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PG&E to settle ex parte contact case; deprioritized safety risks worry PHMSA

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PG&E to settle ex parte contact case; deprioritized safety risks worry PHMSA

PG&E agrees to $86.5M settlement for illicit contact with state regulator

Pacific Gas and Electric Co. agreed to an $86.5 million settlement to atone for unsanctioned communications with its state regulator related to several utility proceedings.

Under the March 28 settlement, PG&E agreed to forgo $63.5 million of gas transmission and storage revenue from 2018 through 2019, accept a $10 million revenue requirement adjustment in the utility's next general rate case, pay the cities of San Bruno and San Carlos each $6 million and put $1 million in the state general fund.

The agreement still needs approval from the California Public Utilities Commission.

PHMSA concerned about de-emphasized safety risks to gas transmission pipes

The federal pipeline safety regulator chastised gas transmission pipeline operators for not properly categorizing risks on their systems, finding that some have inappropriately deprioritized safety threats.

Operators categorize pipeline risks or threats to determine how much monitoring a particular issue requires. But, PHMSA noted in an advisory bulletin, some pipeline companies "have opted to eliminate threats from consideration based on a lack of data, including missing, incomplete, or unsubstantiated data. Using insufficient data to eliminate a threat is not technically justified."

PHMSA emphasized that once a threat is discovered, it cannot be entirely eliminated from a company's records and risk assessments. Threats can be categorized only as "active" or "inactive." The agency underscored that operators must consider a pipeline threat active, meaning it requires ongoing integrity assessment, if the company is missing information about the issue. Inactive threats do not, under federal code, require operators to continually assess them.

Trump order undercuts Obama-era methane policies for oil, gas sector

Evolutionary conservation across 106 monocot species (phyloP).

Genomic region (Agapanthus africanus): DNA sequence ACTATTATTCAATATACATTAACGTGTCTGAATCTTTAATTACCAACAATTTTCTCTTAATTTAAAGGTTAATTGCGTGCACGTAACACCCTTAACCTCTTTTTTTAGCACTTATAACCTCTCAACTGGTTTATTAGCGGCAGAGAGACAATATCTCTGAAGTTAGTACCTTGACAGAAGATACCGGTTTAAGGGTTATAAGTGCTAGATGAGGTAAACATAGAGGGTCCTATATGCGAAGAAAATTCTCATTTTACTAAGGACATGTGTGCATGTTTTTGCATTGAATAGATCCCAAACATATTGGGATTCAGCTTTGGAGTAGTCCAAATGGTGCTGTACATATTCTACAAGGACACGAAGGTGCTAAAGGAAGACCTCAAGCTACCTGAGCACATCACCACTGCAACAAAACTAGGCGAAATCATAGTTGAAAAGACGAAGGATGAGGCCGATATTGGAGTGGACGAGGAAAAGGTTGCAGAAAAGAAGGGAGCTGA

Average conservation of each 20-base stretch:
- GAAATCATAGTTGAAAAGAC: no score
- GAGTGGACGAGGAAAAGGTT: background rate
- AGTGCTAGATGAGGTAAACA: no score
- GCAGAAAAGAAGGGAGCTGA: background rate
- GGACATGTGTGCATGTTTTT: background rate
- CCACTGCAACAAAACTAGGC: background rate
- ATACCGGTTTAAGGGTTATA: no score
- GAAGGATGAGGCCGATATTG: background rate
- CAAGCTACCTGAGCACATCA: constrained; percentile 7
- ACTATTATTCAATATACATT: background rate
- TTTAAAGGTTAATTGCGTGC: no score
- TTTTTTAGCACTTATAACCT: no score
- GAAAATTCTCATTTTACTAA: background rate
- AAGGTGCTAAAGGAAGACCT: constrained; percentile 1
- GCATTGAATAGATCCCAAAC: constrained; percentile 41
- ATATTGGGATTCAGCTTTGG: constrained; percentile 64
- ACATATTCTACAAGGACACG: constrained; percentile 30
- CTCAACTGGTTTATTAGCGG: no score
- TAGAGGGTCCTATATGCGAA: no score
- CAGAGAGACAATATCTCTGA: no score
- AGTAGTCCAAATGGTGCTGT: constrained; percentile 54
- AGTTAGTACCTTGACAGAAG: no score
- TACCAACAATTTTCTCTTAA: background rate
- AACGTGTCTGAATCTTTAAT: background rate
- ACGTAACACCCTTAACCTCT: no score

President Donald Trump targeted the Obama administration's methane emissions reduction goals and policies as part of his recent sweeping executive order aimed at the energy sector, delighting industry and dismaying environmental advocates.

The order directed the U.S. EPA to reconsider a 2016 rule limiting methane emissions from new and modified oil and gas sources, with an eye to suspending, revising or rescinding any guidelines that stemmed from the regulation or publishing proposed rules that would pull back the methane rule.

Maine PUC staff report urges rejection of LNG storage plans

Maine Public Utilities Commission staff recommended the panel reject several proposals for LNG storage projects that aim to offer a solution to the state's high peak-demand utility prices.

Out of 11 proposals, commission staff said, not one satisfies requirements in the state's LNG Storage Act, which says storage contracts must be commercially reasonable and in the public interest, as well as materially enhance LNG storage, have a significant effect on peak pricing and be reasonably likely to economically benefit gas and power utility ratepayers.

MARAD approves Delfin LNG for offshore portion of export project

The U.S. Department of Transportation's Maritime Administration approved with conditions the Delfin LNG LLC application to build and operate the offshore portion of its deepwater LNG export project.

Delfin LNG must now accept conditions set out in the decision, which include obtaining FERC authorization for the onshore facilities and mitigating impacts to the surrounding land and water.

W.Va. agency issues water permit to Mountain Valley Pipeline

The West Virginia Department of Environmental Protection granted Mountain Valley Pipeline LLC a water quality certificate required for construction of its natural gas pipeline.

The WVDEP announced the state water quality certification, required by Section 401 of the federal Clean Water Act, on March 28. The certification is required if a project will fill or otherwise affect state waters. The WVDEP received comments, presented project details and discussed concerns with the public at hearings on the water certification and other environmental permits.

New Jersey Natural Gas asks regulator to recover costs from system improvements

New Jersey Resources Corp. subsidiary New Jersey Natural Gas Co. filed with the state's Board of Public Utilities to recover costs with its NJ Reinvestment in System Enhancement and Safety Acceleration and Facility Enhancement programs.

New Jersey Natural Gas looks to adjust its rates, effective Oct. 1, to recover about $31.4 million of costs on the programs through June 30, resulting in a base rate increase of $4.3 million.